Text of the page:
If you’re wondering how the implementation of Phase II of the Requirements of Participation in late November 2017 affects you and your residents, you’re not alone. Many Long Term Care providers are concerned about how the definition of a restraint applies to numerous products in their communities, specifically in reference to F604; 483.10 (e)(1).
Let’s explore this important regulation and its effect on alarms with Direct Supply Clinical Product Consultant Renae Buyeske. Renae draws on nearly a decade of industry experience to help Senior Living care providers select clinical equipment and products that best meet residents’ needs.
F-Tag 604 states, in part, that the resident has the right to be free from any physical or chemical restraints imposed for purposes of discipline or convenience, and not required to treat the resident’s medical symptoms. First, let’s understand what a restraint is.
CMS defines a Physical Restraint as any manual method, physical or mechanical device equipment, or material that meets ALL of the following criteria:
- Is attached or adjacent to the resident’s body;
- Cannot be removed easily by the resident; and
- Restricts the resident’s freedom of movement or normal access to his/her body.
Further, a resident’s physical condition and his/her cognitive status may be contributing factors in determining whether the resident has the ability to remove it.
For more information, see State Operations Manual, Appendix PP – Guidance to Surveyors for Long Term Care Facilities ».
Are fall alarms considered restraints?
In the case of either a silent or audible fall alarm, the following conditions may cause it to be considered a restraint:
- If the fall alarm is being used to monitor resident movement and the resident is afraid to move in order to avoid setting off the alarm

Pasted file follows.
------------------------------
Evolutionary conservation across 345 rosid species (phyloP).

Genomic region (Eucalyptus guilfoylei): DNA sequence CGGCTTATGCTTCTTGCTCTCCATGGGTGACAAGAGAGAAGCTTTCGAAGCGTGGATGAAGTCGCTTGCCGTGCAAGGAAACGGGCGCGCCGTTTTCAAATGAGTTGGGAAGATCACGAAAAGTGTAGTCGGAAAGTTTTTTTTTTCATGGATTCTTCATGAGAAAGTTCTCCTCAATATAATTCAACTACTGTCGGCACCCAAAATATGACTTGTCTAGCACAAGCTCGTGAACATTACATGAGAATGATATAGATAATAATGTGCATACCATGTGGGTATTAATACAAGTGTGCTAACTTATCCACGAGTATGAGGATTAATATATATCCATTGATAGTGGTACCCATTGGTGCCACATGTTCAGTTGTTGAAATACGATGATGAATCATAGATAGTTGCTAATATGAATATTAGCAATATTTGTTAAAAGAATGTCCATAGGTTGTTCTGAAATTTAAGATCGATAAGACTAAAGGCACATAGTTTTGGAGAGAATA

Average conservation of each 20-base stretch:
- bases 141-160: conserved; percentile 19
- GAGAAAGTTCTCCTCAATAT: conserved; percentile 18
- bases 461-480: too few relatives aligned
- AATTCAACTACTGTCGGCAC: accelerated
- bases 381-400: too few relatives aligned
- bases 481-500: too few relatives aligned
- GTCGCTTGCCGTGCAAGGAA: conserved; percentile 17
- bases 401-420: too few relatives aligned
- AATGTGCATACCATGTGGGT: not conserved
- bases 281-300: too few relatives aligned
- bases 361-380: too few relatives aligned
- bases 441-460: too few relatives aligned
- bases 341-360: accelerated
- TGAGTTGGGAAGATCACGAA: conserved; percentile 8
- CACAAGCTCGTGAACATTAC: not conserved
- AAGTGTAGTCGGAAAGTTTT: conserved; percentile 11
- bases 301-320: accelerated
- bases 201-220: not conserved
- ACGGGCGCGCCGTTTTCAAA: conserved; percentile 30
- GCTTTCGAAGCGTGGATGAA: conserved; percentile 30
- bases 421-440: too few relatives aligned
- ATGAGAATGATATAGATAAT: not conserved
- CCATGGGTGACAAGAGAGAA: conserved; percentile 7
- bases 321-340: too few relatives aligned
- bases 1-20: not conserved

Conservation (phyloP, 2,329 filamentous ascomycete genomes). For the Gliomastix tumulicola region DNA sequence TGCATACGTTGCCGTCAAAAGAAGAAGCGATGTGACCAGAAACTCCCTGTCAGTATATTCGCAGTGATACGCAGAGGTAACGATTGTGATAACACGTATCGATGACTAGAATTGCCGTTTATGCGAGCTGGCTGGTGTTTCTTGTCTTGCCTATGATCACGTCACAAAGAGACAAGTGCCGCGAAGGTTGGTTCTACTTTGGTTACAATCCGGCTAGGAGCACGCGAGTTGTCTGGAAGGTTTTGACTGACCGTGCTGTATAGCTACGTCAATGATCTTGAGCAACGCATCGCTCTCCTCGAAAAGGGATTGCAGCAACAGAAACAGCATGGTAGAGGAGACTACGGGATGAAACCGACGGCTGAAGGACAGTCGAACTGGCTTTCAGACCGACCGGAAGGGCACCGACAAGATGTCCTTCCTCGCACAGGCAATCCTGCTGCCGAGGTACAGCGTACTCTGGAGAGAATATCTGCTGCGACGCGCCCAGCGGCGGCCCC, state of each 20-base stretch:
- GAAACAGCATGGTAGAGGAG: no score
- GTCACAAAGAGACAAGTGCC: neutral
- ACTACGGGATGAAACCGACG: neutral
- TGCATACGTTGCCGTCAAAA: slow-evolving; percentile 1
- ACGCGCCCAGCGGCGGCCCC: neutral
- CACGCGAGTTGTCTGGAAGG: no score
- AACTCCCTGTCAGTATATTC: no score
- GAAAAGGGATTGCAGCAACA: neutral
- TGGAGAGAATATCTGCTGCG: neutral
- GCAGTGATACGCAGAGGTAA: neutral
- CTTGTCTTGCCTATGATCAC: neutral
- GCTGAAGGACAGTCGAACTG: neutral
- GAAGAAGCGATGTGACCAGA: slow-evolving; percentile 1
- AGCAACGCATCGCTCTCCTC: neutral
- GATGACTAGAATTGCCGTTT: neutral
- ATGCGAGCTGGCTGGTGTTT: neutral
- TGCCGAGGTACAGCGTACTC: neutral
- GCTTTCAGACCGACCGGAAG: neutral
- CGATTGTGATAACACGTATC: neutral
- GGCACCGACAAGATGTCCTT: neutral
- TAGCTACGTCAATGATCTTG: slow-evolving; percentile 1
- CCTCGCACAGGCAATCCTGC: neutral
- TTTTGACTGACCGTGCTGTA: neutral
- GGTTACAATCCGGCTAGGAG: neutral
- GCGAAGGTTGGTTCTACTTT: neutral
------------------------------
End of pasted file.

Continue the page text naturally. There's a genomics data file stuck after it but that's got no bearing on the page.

- If a surveyor interviews a resident with alarms and determines the resident cannot remove the alarm him or herself
- If the fall alarm is not being used to treat a documented medical condition and is not regularly reviewed as part of the care plan. For instance: fall risk or history of falls would not be considered a medical condition in evaluating use of alarms
If a position change alarm is acting as a restraint, providers will need to be specific on the length of time an alarm may be used, provide a reason for using the alarm, review the use and need on a regular basis, and significantly increase their documentation in order to justify use.
Keep the focus on resident-centered care
When addressing this challenge, it’s important to remain adaptable with a focus on resident-centered care. This, after all, is a focus of F604 and many of the changes in the new CMS guidance. Potential solutions and their classification as a restraint will change from one resident to the next. Your staff should continually assess and reassess residents’ needs and abilities to be sure the products they are using are best suited for each particular resident. Explore multiple options to determine what would be the safest and most useful solution for each resident and always be sure to document the results of each assessment in the care plan so everyone is aware of steps taken and alternatives that are attempted for each resident. And be sure to reassess products used with any change in the resident’s mobility or health condition.
Contact us to find solutions for your unique community.
Learn more about providing quality care amidst rapid regulatory change: